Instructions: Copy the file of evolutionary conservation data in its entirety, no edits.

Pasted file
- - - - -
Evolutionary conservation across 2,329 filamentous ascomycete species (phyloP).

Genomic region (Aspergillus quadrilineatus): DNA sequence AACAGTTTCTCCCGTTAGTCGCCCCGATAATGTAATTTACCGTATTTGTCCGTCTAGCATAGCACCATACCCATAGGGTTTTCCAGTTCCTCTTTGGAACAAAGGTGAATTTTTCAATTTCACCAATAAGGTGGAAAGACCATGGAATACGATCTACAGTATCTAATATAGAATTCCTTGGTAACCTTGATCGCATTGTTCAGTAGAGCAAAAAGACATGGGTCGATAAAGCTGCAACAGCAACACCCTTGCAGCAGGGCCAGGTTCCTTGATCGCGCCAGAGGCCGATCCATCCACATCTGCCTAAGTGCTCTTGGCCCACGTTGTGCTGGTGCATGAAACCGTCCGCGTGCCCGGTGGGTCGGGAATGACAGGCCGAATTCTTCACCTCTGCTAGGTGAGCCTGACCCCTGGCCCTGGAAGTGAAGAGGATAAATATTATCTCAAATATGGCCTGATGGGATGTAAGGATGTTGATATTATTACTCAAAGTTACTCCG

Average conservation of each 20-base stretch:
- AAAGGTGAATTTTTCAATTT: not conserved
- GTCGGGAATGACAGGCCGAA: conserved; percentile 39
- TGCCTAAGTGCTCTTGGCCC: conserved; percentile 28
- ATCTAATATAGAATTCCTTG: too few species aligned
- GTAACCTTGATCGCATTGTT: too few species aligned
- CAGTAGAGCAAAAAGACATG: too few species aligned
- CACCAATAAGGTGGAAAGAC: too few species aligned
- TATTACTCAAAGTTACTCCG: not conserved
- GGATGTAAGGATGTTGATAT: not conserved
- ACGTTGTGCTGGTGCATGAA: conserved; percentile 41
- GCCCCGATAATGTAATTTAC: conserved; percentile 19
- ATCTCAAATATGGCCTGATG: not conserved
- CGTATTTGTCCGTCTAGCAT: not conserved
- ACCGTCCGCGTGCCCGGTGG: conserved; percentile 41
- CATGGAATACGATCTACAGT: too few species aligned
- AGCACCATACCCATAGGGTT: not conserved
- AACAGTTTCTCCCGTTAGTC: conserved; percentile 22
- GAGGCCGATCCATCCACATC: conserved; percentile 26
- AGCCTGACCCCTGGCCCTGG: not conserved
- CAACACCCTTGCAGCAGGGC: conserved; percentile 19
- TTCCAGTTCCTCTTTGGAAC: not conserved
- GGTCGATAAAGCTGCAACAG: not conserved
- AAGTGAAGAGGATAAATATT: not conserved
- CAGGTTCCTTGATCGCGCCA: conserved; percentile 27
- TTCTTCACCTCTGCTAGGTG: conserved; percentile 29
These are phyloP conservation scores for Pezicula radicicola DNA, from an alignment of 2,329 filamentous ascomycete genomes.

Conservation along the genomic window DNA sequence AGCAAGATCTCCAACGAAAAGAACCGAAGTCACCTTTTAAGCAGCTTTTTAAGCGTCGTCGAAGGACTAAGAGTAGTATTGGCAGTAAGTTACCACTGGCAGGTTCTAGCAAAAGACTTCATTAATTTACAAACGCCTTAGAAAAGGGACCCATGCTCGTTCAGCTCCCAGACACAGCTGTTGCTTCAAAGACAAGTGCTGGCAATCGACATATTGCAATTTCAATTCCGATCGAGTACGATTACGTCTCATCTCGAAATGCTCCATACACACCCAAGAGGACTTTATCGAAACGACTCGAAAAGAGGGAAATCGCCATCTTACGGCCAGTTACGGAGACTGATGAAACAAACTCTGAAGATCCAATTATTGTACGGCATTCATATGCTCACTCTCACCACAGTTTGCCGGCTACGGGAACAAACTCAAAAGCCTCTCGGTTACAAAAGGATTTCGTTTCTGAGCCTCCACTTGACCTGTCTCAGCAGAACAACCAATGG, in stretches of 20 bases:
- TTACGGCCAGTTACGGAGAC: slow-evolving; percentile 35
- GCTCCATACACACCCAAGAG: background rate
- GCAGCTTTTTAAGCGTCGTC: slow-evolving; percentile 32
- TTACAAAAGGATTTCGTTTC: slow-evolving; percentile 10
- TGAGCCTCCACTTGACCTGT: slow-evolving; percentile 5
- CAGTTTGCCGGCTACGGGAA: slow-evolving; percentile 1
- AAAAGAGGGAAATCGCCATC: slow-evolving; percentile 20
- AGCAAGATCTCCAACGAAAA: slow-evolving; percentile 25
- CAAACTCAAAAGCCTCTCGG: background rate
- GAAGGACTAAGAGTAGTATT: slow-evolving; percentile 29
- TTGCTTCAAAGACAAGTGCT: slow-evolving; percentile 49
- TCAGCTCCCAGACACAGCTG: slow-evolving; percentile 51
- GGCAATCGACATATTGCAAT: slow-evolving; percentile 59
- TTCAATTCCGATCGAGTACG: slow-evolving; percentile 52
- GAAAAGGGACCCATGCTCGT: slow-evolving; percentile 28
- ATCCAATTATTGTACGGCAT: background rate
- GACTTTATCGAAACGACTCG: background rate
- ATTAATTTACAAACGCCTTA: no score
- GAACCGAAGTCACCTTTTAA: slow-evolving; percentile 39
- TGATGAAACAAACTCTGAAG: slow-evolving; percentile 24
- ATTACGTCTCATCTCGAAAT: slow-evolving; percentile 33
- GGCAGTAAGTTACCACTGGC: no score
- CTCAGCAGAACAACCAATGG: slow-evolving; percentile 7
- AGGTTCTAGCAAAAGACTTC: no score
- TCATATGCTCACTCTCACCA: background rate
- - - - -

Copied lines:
Evolutionary conservation across 2,329 filamentous ascomycete species (phyloP).

Genomic region (Aspergillus quadrilineatus): DNA sequence AACAGTTTCTCCCGTTAGTCGCCCCGATAATGTAATTTACCGTATTTGTCCGTCTAGCATAGCACCATACCCATAGGGTTTTCCAGTTCCTCTTTGGAACAAAGGTGAATTTTTCAATTTCACCAATAAGGTGGAAAGACCATGGAATACGATCTACAGTATCTAATATAGAATTCCTTGGTAACCTTGATCGCATTGTTCAGTAGAGCAAAAAGACATGGGTCGATAAAGCTGCAACAGCAACACCCTTGCAGCAGGGCCAGGTTCCTTGATCGCGCCAGAGGCCGATCCATCCACATCTGCCTAAGTGCTCTTGGCCCACGTTGTGCTGGTGCATGAAACCGTCCGCGTGCCCGGTGGGTCGGGAATGACAGGCCGAATTCTTCACCTCTGCTAGGTGAGCCTGACCCCTGGCCCTGGAAGTGAAGAGGATAAATATTATCTCAAATATGGCCTGATGGGATGTAAGGATGTTGATATTATTACTCAAAGTTACTCCG

Average conservation of each 20-base stretch:
- AAAGGTGAATTTTTCAATTT: not conserved
- GTCGGGAATGACAGGCCGAA: conserved; percentile 39
- TGCCTAAGTGCTCTTGGCCC: conserved; percentile 28
- ATCTAATATAGAATTCCTTG: too few species aligned
- GTAACCTTGATCGCATTGTT: too few species aligned
- CAGTAGAGCAAAAAGACATG: too few species aligned
- CACCAATAAGGTGGAAAGAC: too few species aligned
- TATTACTCAAAGTTACTCCG: not conserved
- GGATGTAAGGATGTTGATAT: not conserved
- ACGTTGTGCTGGTGCATGAA: conserved; percentile 41
- GCCCCGATAATGTAATTTAC: conserved; percentile 19
- ATCTCAAATATGGCCTGATG: not conserved
- CGTATTTGTCCGTCTAGCAT: not conserved
- ACCGTCCGCGTGCCCGGTGG: conserved; percentile 41
- CATGGAATACGATCTACAGT: too few species aligned
- AGCACCATACCCATAGGGTT: not conserved
- AACAGTTTCTCCCGTTAGTC: conserved; percentile 22
- GAGGCCGATCCATCCACATC: conserved; percentile 26
- AGCCTGACCCCTGGCCCTGG: not conserved
- CAACACCCTTGCAGCAGGGC: conserved; percentile 19
- TTCCAGTTCCTCTTTGGAAC: not conserved
- GGTCGATAAAGCTGCAACAG: not conserved
- AAGTGAAGAGGATAAATATT: not conserved
- CAGGTTCCTTGATCGCGCCA: conserved; percentile 27
- TTCTTCACCTCTGCTAGGTG: conserved; percentile 29
These are phyloP conservation scores for Pezicula radicicola DNA, from an alignment of 2,329 filamentous ascomycete genomes.

Conservation along the genomic window DNA sequence AGCAAGATCTCCAACGAAAAGAACCGAAGTCACCTTTTAAGCAGCTTTTTAAGCGTCGTCGAAGGACTAAGAGTAGTATTGGCAGTAAGTTACCACTGGCAGGTTCTAGCAAAAGACTTCATTAATTTACAAACGCCTTAGAAAAGGGACCCATGCTCGTTCAGCTCCCAGACACAGCTGTTGCTTCAAAGACAAGTGCTGGCAATCGACATATTGCAATTTCAATTCCGATCGAGTACGATTACGTCTCATCTCGAAATGCTCCATACACACCCAAGAGGACTTTATCGAAACGACTCGAAAAGAGGGAAATCGCCATCTTACGGCCAGTTACGGAGACTGATGAAACAAACTCTGAAGATCCAATTATTGTACGGCATTCATATGCTCACTCTCACCACAGTTTGCCGGCTACGGGAACAAACTCAAAAGCCTCTCGGTTACAAAAGGATTTCGTTTCTGAGCCTCCACTTGACCTGTCTCAGCAGAACAACCAATGG, in stretches of 20 bases:
- TTACGGCCAGTTACGGAGAC: slow-evolving; percentile 35
- GCTCCATACACACCCAAGAG: background rate
- GCAGCTTTTTAAGCGTCGTC: slow-evolving; percentile 32
- TTACAAAAGGATTTCGTTTC: slow-evolving; percentile 10
- TGAGCCTCCACTTGACCTGT: slow-evolving; percentile 5
- CAGTTTGCCGGCTACGGGAA: slow-evolving; percentile 1
- AAAAGAGGGAAATCGCCATC: slow-evolving; percentile 20
- AGCAAGATCTCCAACGAAAA: slow-evolving; percentile 25
- CAAACTCAAAAGCCTCTCGG: background rate
- GAAGGACTAAGAGTAGTATT: slow-evolving; percentile 29
- TTGCTTCAAAGACAAGTGCT: slow-evolving; percentile 49
- TCAGCTCCCAGACACAGCTG: slow-evolving; percentile 51
- GGCAATCGACATATTGCAAT: slow-evolving; percentile 59
- TTCAATTCCGATCGAGTACG: slow-evolving; percentile 52
- GAAAAGGGACCCATGCTCGT: slow-evolving; percentile 28
- ATCCAATTATTGTACGGCAT: background rate
- GACTTTATCGAAACGACTCG: background rate
- ATTAATTTACAAACGCCTTA: no score
- GAACCGAAGTCACCTTTTAA: slow-evolving; percentile 39
- TGATGAAACAAACTCTGAAG: slow-evolving; percentile 24
- ATTACGTCTCATCTCGAAAT: slow-evolving; percentile 33
- GGCAGTAAGTTACCACTGGC: no score
- CTCAGCAGAACAACCAATGG: slow-evolving; percentile 7
- AGGTTCTAGCAAAAGACTTC: no score
- TCATATGCTCACTCTCACCA: background rate